More than 10,000 cigarette users, with and without COPD (chronic obstructive pulmonary disease) participated in a study called the COPDGene study, whose purpose was to explore genetic associations with the disease. Each participant submitted to a CT (or CAT) scan of the chest, and the collective data was analyzed by a team of researchers from the Los Angeles Biomedical Research Institute and other COPDGene investigators , to determine relationships between genetics and COPD physiology.
The study revealed information regarding Small Airway Disease (SAD), a condition thought to affect respiratory function, and therefore an important aspect of both COPD and asthma. Over the years a variety of tests have been employed to establish whether a patient has SAD, including impulse oscillometry (iOS), plethysmography, FEV3 (Forced Expiratory Volume over 3 seconds), and CT imaging with air-trapping. Until now, comparisons between the modalities has been sparse. Data from the COPDGene study revealed that FEV3 and CT correlated well in determining whether a patient had SAD – an important finding.
Researchers also found that FEV3/FEV6 was superior to FEV3/FVC for predicting clinical outcomes in patients with COPD. (FVC and FEV6 are measures of Forced Vital Capacity – overall and after 6 seconds during a spirometry test.) Among patients with otherwise normal spirometry (normal FEV1/FVC), the 15.4% with a low FEV3/FVC6 were not able to perform a 6-minute walk for as great a distance as those with normal FEV3/FVC6.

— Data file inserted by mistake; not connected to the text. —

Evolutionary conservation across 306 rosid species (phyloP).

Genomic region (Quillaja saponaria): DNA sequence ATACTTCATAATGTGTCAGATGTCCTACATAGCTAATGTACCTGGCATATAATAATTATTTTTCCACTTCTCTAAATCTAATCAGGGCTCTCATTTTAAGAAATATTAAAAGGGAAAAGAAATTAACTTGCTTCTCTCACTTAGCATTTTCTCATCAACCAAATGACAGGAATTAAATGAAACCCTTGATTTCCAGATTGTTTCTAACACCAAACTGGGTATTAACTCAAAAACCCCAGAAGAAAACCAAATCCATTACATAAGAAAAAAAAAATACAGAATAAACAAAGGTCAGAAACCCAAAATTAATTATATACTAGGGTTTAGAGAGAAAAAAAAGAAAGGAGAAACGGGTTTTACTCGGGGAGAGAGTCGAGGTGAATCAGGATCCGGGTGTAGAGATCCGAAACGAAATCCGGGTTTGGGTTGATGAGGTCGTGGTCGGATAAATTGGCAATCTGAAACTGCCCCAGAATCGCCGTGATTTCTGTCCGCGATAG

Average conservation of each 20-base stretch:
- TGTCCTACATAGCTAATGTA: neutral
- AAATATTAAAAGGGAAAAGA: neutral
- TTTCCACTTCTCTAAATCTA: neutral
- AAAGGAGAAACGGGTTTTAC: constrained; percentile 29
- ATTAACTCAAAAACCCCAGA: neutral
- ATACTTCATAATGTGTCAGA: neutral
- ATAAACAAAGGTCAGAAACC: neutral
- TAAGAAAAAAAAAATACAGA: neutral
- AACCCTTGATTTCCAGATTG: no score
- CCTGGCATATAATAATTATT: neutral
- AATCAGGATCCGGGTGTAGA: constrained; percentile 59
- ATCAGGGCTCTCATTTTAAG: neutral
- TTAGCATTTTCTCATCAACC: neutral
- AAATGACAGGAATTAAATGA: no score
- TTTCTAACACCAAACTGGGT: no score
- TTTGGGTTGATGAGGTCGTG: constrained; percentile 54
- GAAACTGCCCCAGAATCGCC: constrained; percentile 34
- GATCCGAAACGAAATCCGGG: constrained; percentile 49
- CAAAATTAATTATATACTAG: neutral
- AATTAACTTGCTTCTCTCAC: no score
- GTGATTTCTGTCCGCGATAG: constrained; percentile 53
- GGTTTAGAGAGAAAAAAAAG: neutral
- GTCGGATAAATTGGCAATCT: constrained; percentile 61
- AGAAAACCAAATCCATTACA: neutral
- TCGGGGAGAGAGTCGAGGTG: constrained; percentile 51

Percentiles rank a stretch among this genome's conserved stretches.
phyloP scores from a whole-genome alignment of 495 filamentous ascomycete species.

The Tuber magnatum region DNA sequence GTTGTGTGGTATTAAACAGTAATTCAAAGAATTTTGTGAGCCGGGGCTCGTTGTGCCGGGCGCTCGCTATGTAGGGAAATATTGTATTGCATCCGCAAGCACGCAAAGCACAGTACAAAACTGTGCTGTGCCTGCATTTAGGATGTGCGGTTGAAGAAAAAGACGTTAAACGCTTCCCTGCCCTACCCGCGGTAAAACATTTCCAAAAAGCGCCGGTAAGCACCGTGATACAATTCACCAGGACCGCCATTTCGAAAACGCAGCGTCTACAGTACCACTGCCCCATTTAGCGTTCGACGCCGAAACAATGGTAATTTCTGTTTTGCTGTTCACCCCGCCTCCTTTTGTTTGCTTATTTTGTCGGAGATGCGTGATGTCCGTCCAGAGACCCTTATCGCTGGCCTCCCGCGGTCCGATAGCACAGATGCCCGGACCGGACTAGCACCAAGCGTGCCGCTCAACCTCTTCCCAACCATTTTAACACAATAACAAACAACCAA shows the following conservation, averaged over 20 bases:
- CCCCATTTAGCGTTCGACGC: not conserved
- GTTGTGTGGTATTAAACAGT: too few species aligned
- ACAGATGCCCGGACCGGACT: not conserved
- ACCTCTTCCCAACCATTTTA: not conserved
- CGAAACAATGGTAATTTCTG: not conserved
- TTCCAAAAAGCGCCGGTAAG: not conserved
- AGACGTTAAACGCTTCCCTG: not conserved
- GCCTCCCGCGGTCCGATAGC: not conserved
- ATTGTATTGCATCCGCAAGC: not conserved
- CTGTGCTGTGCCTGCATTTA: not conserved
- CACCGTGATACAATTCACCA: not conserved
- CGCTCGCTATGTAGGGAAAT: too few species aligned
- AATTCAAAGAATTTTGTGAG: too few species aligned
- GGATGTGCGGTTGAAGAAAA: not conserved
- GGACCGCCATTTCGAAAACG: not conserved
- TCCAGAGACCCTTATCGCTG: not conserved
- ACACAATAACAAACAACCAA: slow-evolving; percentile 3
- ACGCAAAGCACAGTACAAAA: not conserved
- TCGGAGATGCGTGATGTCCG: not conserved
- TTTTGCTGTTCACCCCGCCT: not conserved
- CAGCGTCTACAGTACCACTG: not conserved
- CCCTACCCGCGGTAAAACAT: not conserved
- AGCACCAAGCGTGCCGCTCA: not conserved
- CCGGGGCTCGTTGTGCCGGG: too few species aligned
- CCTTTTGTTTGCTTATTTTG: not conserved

This last finding has great significance, as it demonstrates a clear relationship between the diagnostic measurement and the effect of SAD on the patient’s physical function.
There is a good argument to be made for employing FEV3/FEV6 as the preferred method for assessing small airway disease; it’s easy to do as is part of spirometry, it doesn’t require advanced equipment like iOS or plethsymography, and it doesn’t pose a radiation risk. Pulmonologists treating patients who are tobacco users or who have unexplained dyspnea, would do well to perform a spirometry test and look at the FEV3/FEV6 to aid diagnosis.
Information for this article was obtained from MEDSCAPE.